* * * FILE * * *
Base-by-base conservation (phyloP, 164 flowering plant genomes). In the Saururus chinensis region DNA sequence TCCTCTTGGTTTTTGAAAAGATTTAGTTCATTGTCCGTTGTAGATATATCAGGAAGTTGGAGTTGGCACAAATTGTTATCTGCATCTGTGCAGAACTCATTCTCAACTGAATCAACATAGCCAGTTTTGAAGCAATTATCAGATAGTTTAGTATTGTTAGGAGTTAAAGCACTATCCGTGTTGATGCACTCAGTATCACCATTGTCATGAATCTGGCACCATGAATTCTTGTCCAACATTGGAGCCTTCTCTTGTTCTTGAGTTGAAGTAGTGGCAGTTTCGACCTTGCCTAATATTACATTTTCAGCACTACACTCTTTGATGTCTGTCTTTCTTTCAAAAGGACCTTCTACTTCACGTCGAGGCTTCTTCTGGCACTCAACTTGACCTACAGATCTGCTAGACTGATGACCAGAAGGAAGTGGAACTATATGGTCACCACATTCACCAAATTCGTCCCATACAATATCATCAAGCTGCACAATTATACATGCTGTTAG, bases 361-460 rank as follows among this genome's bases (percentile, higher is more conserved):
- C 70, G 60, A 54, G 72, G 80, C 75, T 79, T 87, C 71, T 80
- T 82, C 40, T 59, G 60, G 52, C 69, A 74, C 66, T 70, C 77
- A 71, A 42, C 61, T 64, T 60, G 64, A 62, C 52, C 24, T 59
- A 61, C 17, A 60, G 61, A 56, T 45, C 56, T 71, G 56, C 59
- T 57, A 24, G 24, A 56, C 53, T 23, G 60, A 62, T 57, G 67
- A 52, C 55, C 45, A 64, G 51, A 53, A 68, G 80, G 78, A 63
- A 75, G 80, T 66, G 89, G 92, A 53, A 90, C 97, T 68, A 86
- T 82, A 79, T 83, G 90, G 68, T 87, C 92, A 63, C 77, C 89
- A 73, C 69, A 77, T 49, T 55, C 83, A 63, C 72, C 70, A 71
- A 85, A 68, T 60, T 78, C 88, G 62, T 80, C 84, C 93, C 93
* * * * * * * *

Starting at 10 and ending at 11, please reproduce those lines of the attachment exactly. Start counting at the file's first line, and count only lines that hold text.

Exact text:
- A 73, C 69, A 77, T 49, T 55, C 83, A 63, C 72, C 70, A 71
- A 85, A 68, T 60, T 78, C 88, G 62, T 80, C 84, C 93, C 93